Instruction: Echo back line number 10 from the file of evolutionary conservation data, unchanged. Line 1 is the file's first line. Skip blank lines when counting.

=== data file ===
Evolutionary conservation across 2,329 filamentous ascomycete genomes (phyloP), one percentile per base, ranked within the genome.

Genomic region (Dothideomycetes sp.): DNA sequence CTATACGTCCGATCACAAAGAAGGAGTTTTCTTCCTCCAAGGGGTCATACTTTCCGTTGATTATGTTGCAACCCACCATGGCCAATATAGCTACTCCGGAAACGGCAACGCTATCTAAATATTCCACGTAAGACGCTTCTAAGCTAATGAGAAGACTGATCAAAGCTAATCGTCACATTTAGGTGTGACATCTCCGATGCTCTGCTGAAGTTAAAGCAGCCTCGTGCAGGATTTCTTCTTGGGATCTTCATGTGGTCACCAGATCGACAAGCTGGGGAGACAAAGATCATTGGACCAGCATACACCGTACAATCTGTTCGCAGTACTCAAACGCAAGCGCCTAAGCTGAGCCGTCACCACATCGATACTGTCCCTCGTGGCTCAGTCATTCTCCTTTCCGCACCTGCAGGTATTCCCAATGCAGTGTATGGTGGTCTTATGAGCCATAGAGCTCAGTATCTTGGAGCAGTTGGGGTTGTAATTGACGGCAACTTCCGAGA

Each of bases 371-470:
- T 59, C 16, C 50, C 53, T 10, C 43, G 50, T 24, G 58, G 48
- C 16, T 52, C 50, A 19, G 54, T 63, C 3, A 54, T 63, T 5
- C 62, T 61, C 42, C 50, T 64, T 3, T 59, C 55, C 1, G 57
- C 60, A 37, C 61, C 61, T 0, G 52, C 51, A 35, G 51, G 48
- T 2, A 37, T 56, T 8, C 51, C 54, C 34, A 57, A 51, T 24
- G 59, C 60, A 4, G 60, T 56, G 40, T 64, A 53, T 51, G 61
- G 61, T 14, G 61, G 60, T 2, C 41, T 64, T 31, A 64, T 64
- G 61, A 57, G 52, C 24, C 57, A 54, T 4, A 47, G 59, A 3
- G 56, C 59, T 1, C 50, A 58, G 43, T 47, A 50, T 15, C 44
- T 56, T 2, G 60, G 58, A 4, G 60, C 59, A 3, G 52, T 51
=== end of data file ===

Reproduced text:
- G 61, T 14, G 61, G 60, T 2, C 41, T 64, T 31, A 64, T 64